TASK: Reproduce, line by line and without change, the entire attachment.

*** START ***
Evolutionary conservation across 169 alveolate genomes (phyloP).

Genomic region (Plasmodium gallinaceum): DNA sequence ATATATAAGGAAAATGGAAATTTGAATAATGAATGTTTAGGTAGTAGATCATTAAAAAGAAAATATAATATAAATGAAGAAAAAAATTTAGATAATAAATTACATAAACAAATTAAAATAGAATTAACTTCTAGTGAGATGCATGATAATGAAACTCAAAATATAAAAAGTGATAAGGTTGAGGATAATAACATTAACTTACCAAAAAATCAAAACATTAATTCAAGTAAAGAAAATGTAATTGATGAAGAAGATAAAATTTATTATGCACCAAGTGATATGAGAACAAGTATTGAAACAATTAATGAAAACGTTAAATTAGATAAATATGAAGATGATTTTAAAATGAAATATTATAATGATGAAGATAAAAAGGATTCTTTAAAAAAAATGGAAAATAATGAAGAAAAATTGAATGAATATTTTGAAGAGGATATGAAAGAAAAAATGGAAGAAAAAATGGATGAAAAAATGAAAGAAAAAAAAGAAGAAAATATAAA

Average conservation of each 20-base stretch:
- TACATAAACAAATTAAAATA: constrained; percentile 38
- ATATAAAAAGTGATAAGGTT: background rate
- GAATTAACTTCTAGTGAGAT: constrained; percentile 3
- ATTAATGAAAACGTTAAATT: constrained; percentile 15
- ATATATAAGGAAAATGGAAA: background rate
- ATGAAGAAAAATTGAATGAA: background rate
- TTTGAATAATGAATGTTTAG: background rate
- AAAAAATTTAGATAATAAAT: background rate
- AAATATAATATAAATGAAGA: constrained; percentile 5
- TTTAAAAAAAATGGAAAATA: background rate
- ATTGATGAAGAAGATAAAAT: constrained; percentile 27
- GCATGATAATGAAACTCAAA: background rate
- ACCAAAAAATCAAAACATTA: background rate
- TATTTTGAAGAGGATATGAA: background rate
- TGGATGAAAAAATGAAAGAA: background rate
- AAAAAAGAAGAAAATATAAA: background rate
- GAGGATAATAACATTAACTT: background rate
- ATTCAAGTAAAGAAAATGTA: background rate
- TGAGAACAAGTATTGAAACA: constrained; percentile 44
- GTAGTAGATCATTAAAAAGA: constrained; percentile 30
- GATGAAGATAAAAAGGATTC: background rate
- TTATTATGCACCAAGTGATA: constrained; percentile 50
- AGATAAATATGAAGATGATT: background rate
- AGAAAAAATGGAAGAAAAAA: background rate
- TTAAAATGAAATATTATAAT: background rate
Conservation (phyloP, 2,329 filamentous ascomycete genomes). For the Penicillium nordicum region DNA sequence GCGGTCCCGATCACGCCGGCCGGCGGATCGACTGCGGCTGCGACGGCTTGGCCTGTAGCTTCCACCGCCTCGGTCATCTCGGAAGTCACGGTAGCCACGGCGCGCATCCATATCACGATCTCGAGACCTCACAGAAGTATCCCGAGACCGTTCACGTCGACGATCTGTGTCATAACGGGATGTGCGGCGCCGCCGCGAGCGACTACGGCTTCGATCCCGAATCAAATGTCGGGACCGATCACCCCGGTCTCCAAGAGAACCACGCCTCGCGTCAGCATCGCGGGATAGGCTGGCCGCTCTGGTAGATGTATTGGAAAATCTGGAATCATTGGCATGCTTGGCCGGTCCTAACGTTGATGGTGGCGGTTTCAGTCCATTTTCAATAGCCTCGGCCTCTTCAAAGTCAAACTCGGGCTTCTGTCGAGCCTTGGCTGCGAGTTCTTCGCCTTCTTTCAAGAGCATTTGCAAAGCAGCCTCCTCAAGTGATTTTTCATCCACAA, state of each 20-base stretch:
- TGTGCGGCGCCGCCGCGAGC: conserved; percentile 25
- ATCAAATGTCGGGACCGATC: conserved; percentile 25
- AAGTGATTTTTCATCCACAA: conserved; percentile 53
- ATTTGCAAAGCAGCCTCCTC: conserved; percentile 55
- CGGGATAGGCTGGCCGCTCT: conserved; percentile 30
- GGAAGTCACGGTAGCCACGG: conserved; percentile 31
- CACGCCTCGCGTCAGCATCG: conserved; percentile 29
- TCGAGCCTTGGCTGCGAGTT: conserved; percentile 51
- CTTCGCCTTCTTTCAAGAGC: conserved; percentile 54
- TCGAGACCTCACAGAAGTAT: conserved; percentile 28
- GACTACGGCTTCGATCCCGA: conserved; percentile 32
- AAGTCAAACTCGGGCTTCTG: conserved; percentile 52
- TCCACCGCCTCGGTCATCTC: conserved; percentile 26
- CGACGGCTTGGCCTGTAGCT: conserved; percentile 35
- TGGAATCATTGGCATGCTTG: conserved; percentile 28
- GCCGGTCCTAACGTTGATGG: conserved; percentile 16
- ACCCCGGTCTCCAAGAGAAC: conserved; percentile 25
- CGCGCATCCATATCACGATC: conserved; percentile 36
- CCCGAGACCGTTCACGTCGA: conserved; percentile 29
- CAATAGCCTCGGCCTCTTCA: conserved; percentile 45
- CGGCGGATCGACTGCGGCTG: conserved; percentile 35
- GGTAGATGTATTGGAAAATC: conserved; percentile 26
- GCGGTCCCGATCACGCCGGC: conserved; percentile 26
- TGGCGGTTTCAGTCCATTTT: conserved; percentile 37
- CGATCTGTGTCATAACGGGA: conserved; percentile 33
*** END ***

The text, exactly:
Evolutionary conservation across 169 alveolate genomes (phyloP).

Genomic region (Plasmodium gallinaceum): DNA sequence ATATATAAGGAAAATGGAAATTTGAATAATGAATGTTTAGGTAGTAGATCATTAAAAAGAAAATATAATATAAATGAAGAAAAAAATTTAGATAATAAATTACATAAACAAATTAAAATAGAATTAACTTCTAGTGAGATGCATGATAATGAAACTCAAAATATAAAAAGTGATAAGGTTGAGGATAATAACATTAACTTACCAAAAAATCAAAACATTAATTCAAGTAAAGAAAATGTAATTGATGAAGAAGATAAAATTTATTATGCACCAAGTGATATGAGAACAAGTATTGAAACAATTAATGAAAACGTTAAATTAGATAAATATGAAGATGATTTTAAAATGAAATATTATAATGATGAAGATAAAAAGGATTCTTTAAAAAAAATGGAAAATAATGAAGAAAAATTGAATGAATATTTTGAAGAGGATATGAAAGAAAAAATGGAAGAAAAAATGGATGAAAAAATGAAAGAAAAAAAAGAAGAAAATATAAA

Average conservation of each 20-base stretch:
- TACATAAACAAATTAAAATA: constrained; percentile 38
- ATATAAAAAGTGATAAGGTT: background rate
- GAATTAACTTCTAGTGAGAT: constrained; percentile 3
- ATTAATGAAAACGTTAAATT: constrained; percentile 15
- ATATATAAGGAAAATGGAAA: background rate
- ATGAAGAAAAATTGAATGAA: background rate
- TTTGAATAATGAATGTTTAG: background rate
- AAAAAATTTAGATAATAAAT: background rate
- AAATATAATATAAATGAAGA: constrained; percentile 5
- TTTAAAAAAAATGGAAAATA: background rate
- ATTGATGAAGAAGATAAAAT: constrained; percentile 27
- GCATGATAATGAAACTCAAA: background rate
- ACCAAAAAATCAAAACATTA: background rate
- TATTTTGAAGAGGATATGAA: background rate
- TGGATGAAAAAATGAAAGAA: background rate
- AAAAAAGAAGAAAATATAAA: background rate
- GAGGATAATAACATTAACTT: background rate
- ATTCAAGTAAAGAAAATGTA: background rate
- TGAGAACAAGTATTGAAACA: constrained; percentile 44
- GTAGTAGATCATTAAAAAGA: constrained; percentile 30
- GATGAAGATAAAAAGGATTC: background rate
- TTATTATGCACCAAGTGATA: constrained; percentile 50
- AGATAAATATGAAGATGATT: background rate
- AGAAAAAATGGAAGAAAAAA: background rate
- TTAAAATGAAATATTATAAT: background rate
Conservation (phyloP, 2,329 filamentous ascomycete genomes). For the Penicillium nordicum region DNA sequence GCGGTCCCGATCACGCCGGCCGGCGGATCGACTGCGGCTGCGACGGCTTGGCCTGTAGCTTCCACCGCCTCGGTCATCTCGGAAGTCACGGTAGCCACGGCGCGCATCCATATCACGATCTCGAGACCTCACAGAAGTATCCCGAGACCGTTCACGTCGACGATCTGTGTCATAACGGGATGTGCGGCGCCGCCGCGAGCGACTACGGCTTCGATCCCGAATCAAATGTCGGGACCGATCACCCCGGTCTCCAAGAGAACCACGCCTCGCGTCAGCATCGCGGGATAGGCTGGCCGCTCTGGTAGATGTATTGGAAAATCTGGAATCATTGGCATGCTTGGCCGGTCCTAACGTTGATGGTGGCGGTTTCAGTCCATTTTCAATAGCCTCGGCCTCTTCAAAGTCAAACTCGGGCTTCTGTCGAGCCTTGGCTGCGAGTTCTTCGCCTTCTTTCAAGAGCATTTGCAAAGCAGCCTCCTCAAGTGATTTTTCATCCACAA, state of each 20-base stretch:
- TGTGCGGCGCCGCCGCGAGC: conserved; percentile 25
- ATCAAATGTCGGGACCGATC: conserved; percentile 25
- AAGTGATTTTTCATCCACAA: conserved; percentile 53
- ATTTGCAAAGCAGCCTCCTC: conserved; percentile 55
- CGGGATAGGCTGGCCGCTCT: conserved; percentile 30
- GGAAGTCACGGTAGCCACGG: conserved; percentile 31
- CACGCCTCGCGTCAGCATCG: conserved; percentile 29
- TCGAGCCTTGGCTGCGAGTT: conserved; percentile 51
- CTTCGCCTTCTTTCAAGAGC: conserved; percentile 54
- TCGAGACCTCACAGAAGTAT: conserved; percentile 28
- GACTACGGCTTCGATCCCGA: conserved; percentile 32
- AAGTCAAACTCGGGCTTCTG: conserved; percentile 52
- TCCACCGCCTCGGTCATCTC: conserved; percentile 26
- CGACGGCTTGGCCTGTAGCT: conserved; percentile 35
- TGGAATCATTGGCATGCTTG: conserved; percentile 28
- GCCGGTCCTAACGTTGATGG: conserved; percentile 16
- ACCCCGGTCTCCAAGAGAAC: conserved; percentile 25
- CGCGCATCCATATCACGATC: conserved; percentile 36
- CCCGAGACCGTTCACGTCGA: conserved; percentile 29
- CAATAGCCTCGGCCTCTTCA: conserved; percentile 45
- CGGCGGATCGACTGCGGCTG: conserved; percentile 35
- GGTAGATGTATTGGAAAATC: conserved; percentile 26
- GCGGTCCCGATCACGCCGGC: conserved; percentile 26
- TGGCGGTTTCAGTCCATTTT: conserved; percentile 37
- CGATCTGTGTCATAACGGGA: conserved; percentile 33